Supreme Court Justice Ruth Bader Ginsburg said Thursday she regrets the critical comments she made about presumptive Republican presidential nominee Donald Trump, after facing a bipartisan backlash.
“On reflection, my recent remarks in response to press inquiries were ill-advised and I regret making them. Judges should avoid commenting on a candidate for public office. In the future I will be more circumspect,” she said in a statement.
Ginsburg had given an interview to The New York Times saying she didn’t “even want to contemplate” the country and court under a President Trump.
She later called him a “faker” in a separate interview with CNN.
"He has no consistency about him. He says whatever comes into his head at the moment. He really has an ego. ... How has he gotten away with not turning over his tax returns? The press seems to be very gentle with him on that," she said.
Trump hit back, accusing Ginsburg of politicizing the Supreme Court and questioned her mental fitness.
"She's a disgrace to the Supreme Court. For her to politicize the Supreme Court, this is all the more reason I hope I win, because I have 11 justices who are incredible justices, highly respected by all, including liberal people,” he told Bret Baier in an interview on Fox News' "Special Report."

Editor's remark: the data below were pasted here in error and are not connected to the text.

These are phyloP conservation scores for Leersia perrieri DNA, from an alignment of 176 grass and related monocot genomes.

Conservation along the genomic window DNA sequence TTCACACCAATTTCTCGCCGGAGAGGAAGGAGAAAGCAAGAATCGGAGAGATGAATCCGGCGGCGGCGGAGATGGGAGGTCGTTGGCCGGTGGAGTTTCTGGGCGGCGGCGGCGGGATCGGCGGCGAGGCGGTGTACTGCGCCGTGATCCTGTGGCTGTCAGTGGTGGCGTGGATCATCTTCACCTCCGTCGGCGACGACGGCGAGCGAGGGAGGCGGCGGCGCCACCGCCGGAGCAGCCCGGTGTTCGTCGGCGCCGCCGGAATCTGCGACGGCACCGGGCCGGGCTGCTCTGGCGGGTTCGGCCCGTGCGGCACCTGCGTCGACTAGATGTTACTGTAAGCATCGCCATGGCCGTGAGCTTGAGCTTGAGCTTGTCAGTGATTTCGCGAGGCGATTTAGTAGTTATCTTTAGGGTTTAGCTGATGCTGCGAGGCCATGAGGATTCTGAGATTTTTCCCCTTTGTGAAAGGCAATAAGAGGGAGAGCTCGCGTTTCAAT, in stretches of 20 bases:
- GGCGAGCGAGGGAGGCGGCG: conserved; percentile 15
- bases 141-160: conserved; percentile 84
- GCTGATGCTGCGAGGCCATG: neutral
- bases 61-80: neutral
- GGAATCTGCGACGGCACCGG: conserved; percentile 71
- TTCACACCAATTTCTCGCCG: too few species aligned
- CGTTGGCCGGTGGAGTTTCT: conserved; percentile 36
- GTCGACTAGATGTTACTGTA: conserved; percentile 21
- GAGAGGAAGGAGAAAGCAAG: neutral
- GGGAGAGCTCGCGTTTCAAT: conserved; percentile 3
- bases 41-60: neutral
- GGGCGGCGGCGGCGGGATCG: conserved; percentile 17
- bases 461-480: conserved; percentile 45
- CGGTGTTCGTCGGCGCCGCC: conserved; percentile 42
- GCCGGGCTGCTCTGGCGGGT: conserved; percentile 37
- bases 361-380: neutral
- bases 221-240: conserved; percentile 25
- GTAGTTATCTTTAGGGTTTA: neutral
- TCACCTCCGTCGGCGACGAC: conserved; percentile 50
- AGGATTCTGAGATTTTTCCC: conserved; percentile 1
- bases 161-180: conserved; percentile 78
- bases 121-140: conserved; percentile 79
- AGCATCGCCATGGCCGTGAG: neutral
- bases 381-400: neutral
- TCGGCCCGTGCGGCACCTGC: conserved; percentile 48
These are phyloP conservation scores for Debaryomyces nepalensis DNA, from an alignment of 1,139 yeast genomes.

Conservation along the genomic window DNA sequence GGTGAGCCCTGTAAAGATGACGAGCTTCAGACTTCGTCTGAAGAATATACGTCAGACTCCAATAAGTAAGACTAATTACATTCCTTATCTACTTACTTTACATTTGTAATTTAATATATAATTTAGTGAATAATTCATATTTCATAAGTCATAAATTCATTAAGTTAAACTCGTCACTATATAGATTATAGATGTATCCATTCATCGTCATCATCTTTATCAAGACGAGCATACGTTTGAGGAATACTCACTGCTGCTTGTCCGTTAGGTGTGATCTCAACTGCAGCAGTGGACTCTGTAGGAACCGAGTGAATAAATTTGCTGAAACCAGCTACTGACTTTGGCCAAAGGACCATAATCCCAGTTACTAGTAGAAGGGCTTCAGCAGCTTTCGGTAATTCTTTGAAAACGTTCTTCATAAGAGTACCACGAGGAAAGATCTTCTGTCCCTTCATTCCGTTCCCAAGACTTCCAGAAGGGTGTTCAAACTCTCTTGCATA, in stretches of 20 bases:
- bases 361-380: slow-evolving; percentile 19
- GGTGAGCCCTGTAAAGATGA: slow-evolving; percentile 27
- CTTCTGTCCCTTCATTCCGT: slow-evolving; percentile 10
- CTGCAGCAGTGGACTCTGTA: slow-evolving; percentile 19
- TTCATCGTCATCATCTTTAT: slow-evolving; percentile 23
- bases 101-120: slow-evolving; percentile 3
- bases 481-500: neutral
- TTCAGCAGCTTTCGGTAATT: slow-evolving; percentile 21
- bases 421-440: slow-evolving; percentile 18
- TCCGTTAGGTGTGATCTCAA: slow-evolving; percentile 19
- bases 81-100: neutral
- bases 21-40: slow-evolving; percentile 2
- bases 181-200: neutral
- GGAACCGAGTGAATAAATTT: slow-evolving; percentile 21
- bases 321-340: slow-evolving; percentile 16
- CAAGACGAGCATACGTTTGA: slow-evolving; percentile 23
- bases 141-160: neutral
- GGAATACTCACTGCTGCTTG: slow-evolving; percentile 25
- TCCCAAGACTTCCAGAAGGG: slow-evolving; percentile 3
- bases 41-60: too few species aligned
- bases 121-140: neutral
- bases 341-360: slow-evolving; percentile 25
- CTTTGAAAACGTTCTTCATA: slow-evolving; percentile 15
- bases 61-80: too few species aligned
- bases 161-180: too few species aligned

“For her to come out and say [these] kind of things, there's almost something wrong with her," Trump added.
Trump also took to Twitter to respond to Ginsburg.
"Justice Ginsburg of the U.S. Supreme Court has embarrassed all by making very dumb political statements about me. Her mind is shot - resign!," he tweeted Wednesday.
His last pitch was a pointed reminder to conservatives of the importance of the election.
"If I win the Presidency, we will swamp Justice Ginsburg with real judges and real legal opinions!," he vowed.
Trump was hardly alone in taking Ginsburg to task.
“We all know that the justices on the Supreme Court have political views. I’m not sure we’re well served by them airing them out in the open,” Sen. Chris Murphy, D-Conn., told Politico.
“She may have got out over her skis a little bit and more forthright and political than she should have been. It’s very unusual,” Senate Minority Whip Dick Durbin, D-Ill., told the outlet.
Even mainstream media outlets chimed in on Trump's side.
“However valid her comments may have been, though, and however in keeping with her known political bent, they were still much, much better left unsaid by a member of the Supreme Court,” The Washington Post’s editorial board said Tuesday.
“Politicization, real or perceived, undermines public faith in the impartiality of the courts.”
The board noted the Code of Conduct for U.S. judges says that a “judge should not . . . publicly endorse or oppose a candidate for public office.”
The New York Times also chimed in: “Washington is more than partisan enough without the spectacle of a Supreme Court justice flinging herself into the mosh pit."
The Associated Press contributed to this report.